Any album’s story that originates with the artist hopping in their van with “enough mushrooms to choke a horse,” and continues with them driving down the California coast in order to find their narrative voice, is bound to enflame one’s curiosity, if not flat out scorch it to the bare earth. This is how the story of Fear Fun, the first album by Josh Tillman, began. It ended in a shack in Laurel Canyon, and the result was spectacular. Renowned for its humorously creative lyrics, dreamscape imagery, and insight into modern culture that cuts to the bone, Fear Fun was a wildly entertaining piece of folk rock. Josh Tillman had found his voice in Father John Misty.
Fast forward 33 months.
After rising anticipation, and several instances of the album release date being delayed, Father John Misty has bestowed upon the masses a second album, I Love You, Honeybear. The origin of this album can be traced back to Laurel Canyon, to the parking lot of a funky little county store, where Josh Tillman met his future wife, Emma Elizabeth.
I Love You, Honeybear is meant to be a portrait of modern intimacy, a grand commentary on love and affection in our modern world. Sure, I guess so. If viewed through a wide lens, in its more abstract form, it could be construed as a general discourse on the subject. However, when taken at face value, you realize some of the songs are simply love songs to his wife. That’s cute and all, and artists penning songs to lovers has created some of the best baby makin’ music available. However, when you make your way through the track list you start to notice a running theme, and by the end it’s fairly apparent you just listened to a 45 minute ode to Mrs. Tillman. Let’s examine the evidence:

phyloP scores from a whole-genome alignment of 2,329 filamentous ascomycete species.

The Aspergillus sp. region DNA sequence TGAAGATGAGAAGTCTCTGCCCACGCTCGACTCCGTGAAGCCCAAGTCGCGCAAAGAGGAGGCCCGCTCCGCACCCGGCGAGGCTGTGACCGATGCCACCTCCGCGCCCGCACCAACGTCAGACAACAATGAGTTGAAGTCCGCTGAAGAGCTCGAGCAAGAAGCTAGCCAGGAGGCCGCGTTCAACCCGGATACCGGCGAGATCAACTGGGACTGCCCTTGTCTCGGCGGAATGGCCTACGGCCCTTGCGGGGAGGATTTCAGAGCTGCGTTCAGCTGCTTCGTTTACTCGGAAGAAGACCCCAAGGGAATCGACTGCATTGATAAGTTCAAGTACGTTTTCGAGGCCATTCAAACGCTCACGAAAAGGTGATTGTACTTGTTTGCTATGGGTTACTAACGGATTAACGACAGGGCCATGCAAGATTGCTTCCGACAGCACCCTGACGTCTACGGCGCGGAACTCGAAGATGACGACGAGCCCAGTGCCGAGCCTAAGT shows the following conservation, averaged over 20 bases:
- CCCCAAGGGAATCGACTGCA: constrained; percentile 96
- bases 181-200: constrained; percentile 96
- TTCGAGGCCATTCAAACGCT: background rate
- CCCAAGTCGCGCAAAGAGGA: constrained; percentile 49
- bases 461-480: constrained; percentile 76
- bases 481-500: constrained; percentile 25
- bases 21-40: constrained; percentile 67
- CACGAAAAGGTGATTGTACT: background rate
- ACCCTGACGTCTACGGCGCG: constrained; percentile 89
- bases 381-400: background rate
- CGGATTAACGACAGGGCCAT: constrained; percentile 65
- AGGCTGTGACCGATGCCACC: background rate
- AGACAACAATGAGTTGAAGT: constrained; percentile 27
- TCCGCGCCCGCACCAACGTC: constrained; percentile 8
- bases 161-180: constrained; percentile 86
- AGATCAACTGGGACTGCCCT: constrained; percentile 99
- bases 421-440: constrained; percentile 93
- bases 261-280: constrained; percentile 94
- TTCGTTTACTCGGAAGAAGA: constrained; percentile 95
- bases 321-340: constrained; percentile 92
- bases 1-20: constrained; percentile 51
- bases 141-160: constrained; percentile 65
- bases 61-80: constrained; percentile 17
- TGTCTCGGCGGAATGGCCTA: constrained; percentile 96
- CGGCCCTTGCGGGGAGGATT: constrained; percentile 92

- Songs’ devoting/detailing his love.
- Songs’ detailing a story of why he’s done with the single life.
- Song telling other men to stop hitting on his wife when he’s out of town.
- Song about the first time he and his love first met, and how it changes his life.
- Song entitled “The Ideal Husband.”
I mean, come on, there’s only 11 tracks on the album, and an argument can be made that 9 fall into one of the above categories. You could find a broader range of subject matter scrawled across the inside of a bathroom stall. It’s tantamount to a 5 page gushing love letter you wrote in high school, except it’s funnier, exhibits acute intuition, and is vastly more honest about physical intentions. Namely fucking like demonic animals.
If you couldn’t tell, the narrow scope of the album bothered me. One of the things I loved about Fear Fun, was you never knew what was coming next. This album felt a bit telegraphed; perhaps I should have seen it coming with an album title of I Love You, Honeybear.
There. I’ve vented, it’s out there, and I’m done. Let’s talk about what was great about this album.